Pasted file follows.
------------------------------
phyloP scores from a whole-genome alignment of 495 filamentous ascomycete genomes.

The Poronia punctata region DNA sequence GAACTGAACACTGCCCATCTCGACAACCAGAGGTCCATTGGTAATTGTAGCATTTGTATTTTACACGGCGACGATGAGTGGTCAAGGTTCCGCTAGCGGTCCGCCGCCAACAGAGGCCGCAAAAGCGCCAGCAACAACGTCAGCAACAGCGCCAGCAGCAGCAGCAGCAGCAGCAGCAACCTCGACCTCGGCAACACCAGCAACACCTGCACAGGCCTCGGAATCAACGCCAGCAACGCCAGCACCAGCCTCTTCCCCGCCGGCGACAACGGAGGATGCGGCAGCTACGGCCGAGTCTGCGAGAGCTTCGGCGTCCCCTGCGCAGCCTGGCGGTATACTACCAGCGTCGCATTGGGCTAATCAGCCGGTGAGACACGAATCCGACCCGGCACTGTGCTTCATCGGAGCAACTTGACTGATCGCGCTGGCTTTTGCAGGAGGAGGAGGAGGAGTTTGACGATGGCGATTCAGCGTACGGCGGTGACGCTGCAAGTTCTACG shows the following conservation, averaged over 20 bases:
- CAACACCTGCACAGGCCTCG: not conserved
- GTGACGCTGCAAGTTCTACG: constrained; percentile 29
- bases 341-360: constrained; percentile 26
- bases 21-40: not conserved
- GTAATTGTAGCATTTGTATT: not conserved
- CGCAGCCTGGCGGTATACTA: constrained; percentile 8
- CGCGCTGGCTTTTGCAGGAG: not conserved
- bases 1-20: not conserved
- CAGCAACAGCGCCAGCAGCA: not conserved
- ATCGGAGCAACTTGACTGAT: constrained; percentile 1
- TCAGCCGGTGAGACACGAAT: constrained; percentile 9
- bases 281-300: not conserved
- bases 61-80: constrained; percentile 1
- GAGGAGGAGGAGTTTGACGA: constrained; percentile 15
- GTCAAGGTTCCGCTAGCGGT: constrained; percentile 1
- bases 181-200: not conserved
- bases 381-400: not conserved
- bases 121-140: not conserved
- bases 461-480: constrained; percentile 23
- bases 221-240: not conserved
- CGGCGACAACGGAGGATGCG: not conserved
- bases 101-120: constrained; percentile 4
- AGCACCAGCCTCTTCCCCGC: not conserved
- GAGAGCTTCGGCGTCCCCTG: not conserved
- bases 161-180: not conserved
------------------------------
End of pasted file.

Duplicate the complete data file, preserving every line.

phyloP scores from a whole-genome alignment of 495 filamentous ascomycete genomes.

The Poronia punctata region DNA sequence GAACTGAACACTGCCCATCTCGACAACCAGAGGTCCATTGGTAATTGTAGCATTTGTATTTTACACGGCGACGATGAGTGGTCAAGGTTCCGCTAGCGGTCCGCCGCCAACAGAGGCCGCAAAAGCGCCAGCAACAACGTCAGCAACAGCGCCAGCAGCAGCAGCAGCAGCAGCAGCAACCTCGACCTCGGCAACACCAGCAACACCTGCACAGGCCTCGGAATCAACGCCAGCAACGCCAGCACCAGCCTCTTCCCCGCCGGCGACAACGGAGGATGCGGCAGCTACGGCCGAGTCTGCGAGAGCTTCGGCGTCCCCTGCGCAGCCTGGCGGTATACTACCAGCGTCGCATTGGGCTAATCAGCCGGTGAGACACGAATCCGACCCGGCACTGTGCTTCATCGGAGCAACTTGACTGATCGCGCTGGCTTTTGCAGGAGGAGGAGGAGGAGTTTGACGATGGCGATTCAGCGTACGGCGGTGACGCTGCAAGTTCTACG shows the following conservation, averaged over 20 bases:
- CAACACCTGCACAGGCCTCG: not conserved
- GTGACGCTGCAAGTTCTACG: constrained; percentile 29
- bases 341-360: constrained; percentile 26
- bases 21-40: not conserved
- GTAATTGTAGCATTTGTATT: not conserved
- CGCAGCCTGGCGGTATACTA: constrained; percentile 8
- CGCGCTGGCTTTTGCAGGAG: not conserved
- bases 1-20: not conserved
- CAGCAACAGCGCCAGCAGCA: not conserved
- ATCGGAGCAACTTGACTGAT: constrained; percentile 1
- TCAGCCGGTGAGACACGAAT: constrained; percentile 9
- bases 281-300: not conserved
- bases 61-80: constrained; percentile 1
- GAGGAGGAGGAGTTTGACGA: constrained; percentile 15
- GTCAAGGTTCCGCTAGCGGT: constrained; percentile 1
- bases 181-200: not conserved
- bases 381-400: not conserved
- bases 121-140: not conserved
- bases 461-480: constrained; percentile 23
- bases 221-240: not conserved
- CGGCGACAACGGAGGATGCG: not conserved
- bases 101-120: constrained; percentile 4
- AGCACCAGCCTCTTCCCCGC: not conserved
- GAGAGCTTCGGCGTCCCCTG: not conserved
- bases 161-180: not conserved